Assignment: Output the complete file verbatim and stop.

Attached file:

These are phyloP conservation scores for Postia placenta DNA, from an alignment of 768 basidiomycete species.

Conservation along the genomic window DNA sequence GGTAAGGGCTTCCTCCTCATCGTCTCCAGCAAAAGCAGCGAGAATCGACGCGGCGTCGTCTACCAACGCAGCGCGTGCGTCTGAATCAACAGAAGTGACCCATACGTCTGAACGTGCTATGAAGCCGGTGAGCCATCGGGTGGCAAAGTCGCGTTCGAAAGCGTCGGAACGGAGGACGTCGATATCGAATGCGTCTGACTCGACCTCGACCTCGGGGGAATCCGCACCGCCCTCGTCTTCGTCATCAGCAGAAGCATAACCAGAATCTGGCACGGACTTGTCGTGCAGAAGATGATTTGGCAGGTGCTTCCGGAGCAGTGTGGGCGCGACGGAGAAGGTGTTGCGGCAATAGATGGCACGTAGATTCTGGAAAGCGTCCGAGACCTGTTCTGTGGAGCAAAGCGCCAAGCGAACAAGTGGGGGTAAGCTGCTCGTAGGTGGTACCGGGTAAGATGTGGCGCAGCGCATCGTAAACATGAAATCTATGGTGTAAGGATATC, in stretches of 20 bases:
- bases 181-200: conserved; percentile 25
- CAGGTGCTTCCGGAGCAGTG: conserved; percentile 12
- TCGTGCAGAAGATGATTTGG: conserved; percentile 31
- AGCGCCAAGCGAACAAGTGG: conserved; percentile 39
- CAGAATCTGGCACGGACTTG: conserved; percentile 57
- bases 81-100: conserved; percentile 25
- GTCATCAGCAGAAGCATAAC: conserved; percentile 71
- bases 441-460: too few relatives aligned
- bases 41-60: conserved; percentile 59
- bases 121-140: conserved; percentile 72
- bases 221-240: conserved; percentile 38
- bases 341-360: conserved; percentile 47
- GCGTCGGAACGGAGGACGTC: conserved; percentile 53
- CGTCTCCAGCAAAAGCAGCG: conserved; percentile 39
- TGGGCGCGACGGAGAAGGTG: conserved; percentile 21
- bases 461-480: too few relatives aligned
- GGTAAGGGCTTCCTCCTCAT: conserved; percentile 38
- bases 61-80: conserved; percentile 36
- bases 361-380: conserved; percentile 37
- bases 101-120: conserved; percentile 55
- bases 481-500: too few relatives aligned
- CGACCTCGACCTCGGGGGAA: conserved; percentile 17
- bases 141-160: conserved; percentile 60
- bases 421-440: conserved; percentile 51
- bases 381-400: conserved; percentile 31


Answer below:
These are phyloP conservation scores for Postia placenta DNA, from an alignment of 768 basidiomycete species.

Conservation along the genomic window DNA sequence GGTAAGGGCTTCCTCCTCATCGTCTCCAGCAAAAGCAGCGAGAATCGACGCGGCGTCGTCTACCAACGCAGCGCGTGCGTCTGAATCAACAGAAGTGACCCATACGTCTGAACGTGCTATGAAGCCGGTGAGCCATCGGGTGGCAAAGTCGCGTTCGAAAGCGTCGGAACGGAGGACGTCGATATCGAATGCGTCTGACTCGACCTCGACCTCGGGGGAATCCGCACCGCCCTCGTCTTCGTCATCAGCAGAAGCATAACCAGAATCTGGCACGGACTTGTCGTGCAGAAGATGATTTGGCAGGTGCTTCCGGAGCAGTGTGGGCGCGACGGAGAAGGTGTTGCGGCAATAGATGGCACGTAGATTCTGGAAAGCGTCCGAGACCTGTTCTGTGGAGCAAAGCGCCAAGCGAACAAGTGGGGGTAAGCTGCTCGTAGGTGGTACCGGGTAAGATGTGGCGCAGCGCATCGTAAACATGAAATCTATGGTGTAAGGATATC, in stretches of 20 bases:
- bases 181-200: conserved; percentile 25
- CAGGTGCTTCCGGAGCAGTG: conserved; percentile 12
- TCGTGCAGAAGATGATTTGG: conserved; percentile 31
- AGCGCCAAGCGAACAAGTGG: conserved; percentile 39
- CAGAATCTGGCACGGACTTG: conserved; percentile 57
- bases 81-100: conserved; percentile 25
- GTCATCAGCAGAAGCATAAC: conserved; percentile 71
- bases 441-460: too few relatives aligned
- bases 41-60: conserved; percentile 59
- bases 121-140: conserved; percentile 72
- bases 221-240: conserved; percentile 38
- bases 341-360: conserved; percentile 47
- GCGTCGGAACGGAGGACGTC: conserved; percentile 53
- CGTCTCCAGCAAAAGCAGCG: conserved; percentile 39
- TGGGCGCGACGGAGAAGGTG: conserved; percentile 21
- bases 461-480: too few relatives aligned
- GGTAAGGGCTTCCTCCTCAT: conserved; percentile 38
- bases 61-80: conserved; percentile 36
- bases 361-380: conserved; percentile 37
- bases 101-120: conserved; percentile 55
- bases 481-500: too few relatives aligned
- CGACCTCGACCTCGGGGGAA: conserved; percentile 17
- bases 141-160: conserved; percentile 60
- bases 421-440: conserved; percentile 51
- bases 381-400: conserved; percentile 31